Friday, October 2, 2009

the universities have completely imploded. they're places to go if you believe that the media discourse of french philosophy is the only viable approach to film, and that the empirical relationship of the viewer to the work of art is utterly passé. a generation of followers of foucault, lacan, and derrida has made the universities as hermetically sealed against the presence of this art (avant-garde film) as the universities in the fifties were.

interview with p. adams sitney found in scott macdonald's a critical cinema 4 - university of california press - 2005

8 comments:

Daniel Kasman said...

seconded

the art of memory said...

indeed

socalled somebody said...

but a bit funny innit that the quote is itself published by uc press ... ; )

the art of memory said...

the most guilty

socalled somebody said...

Just depends what you're looking for I guess. I hear they have a great sound art class over @ UCB. ; ) Don't know much about film departments in Universities, but however fucked up Universities might be, I still think they're *potentially* more interesting than the world of commerce. Don't know what your experience has been of late, with the cd, etc., but I'm definitely finding that non-commercial no-strings attached art-capital is harder to come by. Ideals are getting harder to eat by the minute. And then there's the academy. But, of course, it's getting harder and harder to eat on what they pay lecturers, too. So hopefully starving isn't going to be all that bad. Hope you guys are doing well. cheers, chris kubick

the art of memory said...

hey chris,
the sitney quote comes after him saying that the avant-garde film-makers of today are not publishing anything really (compared to the old days) on this kind of film, that there are few or no magazines and sites dealing with experimental film. i would say this is not true with "sound art" where there are many folks now documenting it, and classes like yours and charles boone's at the art institute, although he was just fired... i think this is one of the reason sound art is so interesting now.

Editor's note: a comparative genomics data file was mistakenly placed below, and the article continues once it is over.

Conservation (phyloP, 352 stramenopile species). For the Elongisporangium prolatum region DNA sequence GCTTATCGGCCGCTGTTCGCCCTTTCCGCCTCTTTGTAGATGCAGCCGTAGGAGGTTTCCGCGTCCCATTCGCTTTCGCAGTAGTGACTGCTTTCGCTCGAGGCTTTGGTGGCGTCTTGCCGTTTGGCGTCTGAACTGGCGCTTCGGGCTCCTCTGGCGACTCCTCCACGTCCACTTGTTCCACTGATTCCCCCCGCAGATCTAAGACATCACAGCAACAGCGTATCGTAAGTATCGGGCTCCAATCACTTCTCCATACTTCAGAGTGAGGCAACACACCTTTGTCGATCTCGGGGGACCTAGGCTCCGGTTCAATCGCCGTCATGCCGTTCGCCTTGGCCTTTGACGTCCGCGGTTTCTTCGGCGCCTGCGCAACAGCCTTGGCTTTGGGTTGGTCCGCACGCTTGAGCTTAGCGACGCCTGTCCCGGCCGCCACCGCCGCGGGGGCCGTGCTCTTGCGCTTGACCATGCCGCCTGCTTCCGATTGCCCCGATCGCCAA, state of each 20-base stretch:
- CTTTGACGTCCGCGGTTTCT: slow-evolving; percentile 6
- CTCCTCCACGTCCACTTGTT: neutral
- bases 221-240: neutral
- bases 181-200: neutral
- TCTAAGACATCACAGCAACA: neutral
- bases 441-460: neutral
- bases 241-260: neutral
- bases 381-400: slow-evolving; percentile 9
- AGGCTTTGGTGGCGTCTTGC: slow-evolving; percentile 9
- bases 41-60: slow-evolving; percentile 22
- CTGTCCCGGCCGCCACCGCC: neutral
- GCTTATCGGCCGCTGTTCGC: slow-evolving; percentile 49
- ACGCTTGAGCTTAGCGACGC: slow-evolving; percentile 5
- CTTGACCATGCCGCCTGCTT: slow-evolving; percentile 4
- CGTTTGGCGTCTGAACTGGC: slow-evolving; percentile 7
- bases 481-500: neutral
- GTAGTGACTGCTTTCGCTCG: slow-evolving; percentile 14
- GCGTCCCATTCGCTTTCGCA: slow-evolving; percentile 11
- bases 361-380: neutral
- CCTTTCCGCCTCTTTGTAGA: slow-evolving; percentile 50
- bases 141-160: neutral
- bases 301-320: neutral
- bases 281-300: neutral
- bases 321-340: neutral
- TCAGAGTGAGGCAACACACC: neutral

also not true with narrative film, where there are so many great online journals and blogs and dvds galore with extra features.
my impression of many universities teaching film is you end up reading all that nonsense instead of actually watching film (and gaining a closeness to works that comes from repeated viewings). but yes, there is potential i hope? i had great experiences studying film, and had great teachers....

grasprelease said...

I wish the films in question were easier to see, even in less-than-optimal circumstances. Sound artists have provided the public with a large quantity of audiovisual material, long before there was much writing easily available on the subject; installations may be more interesting than uncontrolled dissemination via cd/dvd-a (much less via compressed and de-contextualized content, i.e. mp3 etc, treated "as music", even even as that...), but it's so much easier to strap on headphones and at the very least get the idea of what a sound artist might be up to, than to get one's hands on so much of the important work from the (recent) history of experimental film/video, including work being done now. I am, I hope, simply out of touch; I don't formally teach or study the subject. But of course French theory has disseminated faster and further than the material (i.e. avant-garde cinema) in question. Where is the infrastructure for the work being shown and seen? Is it not the case that there just aren't affordable DVDs, and labels for such, that make this material easier to experience?

the art of memory said...

if you attend a school that has an experimental film program, or live in new york city, you can get to know this work.
maybe a few other cities, paris?

otherwise, forget about it.

my dream with the invisible birds label is to issue classic avant'garde films, but that would mean getting grants and all that stuff, maybe in the future.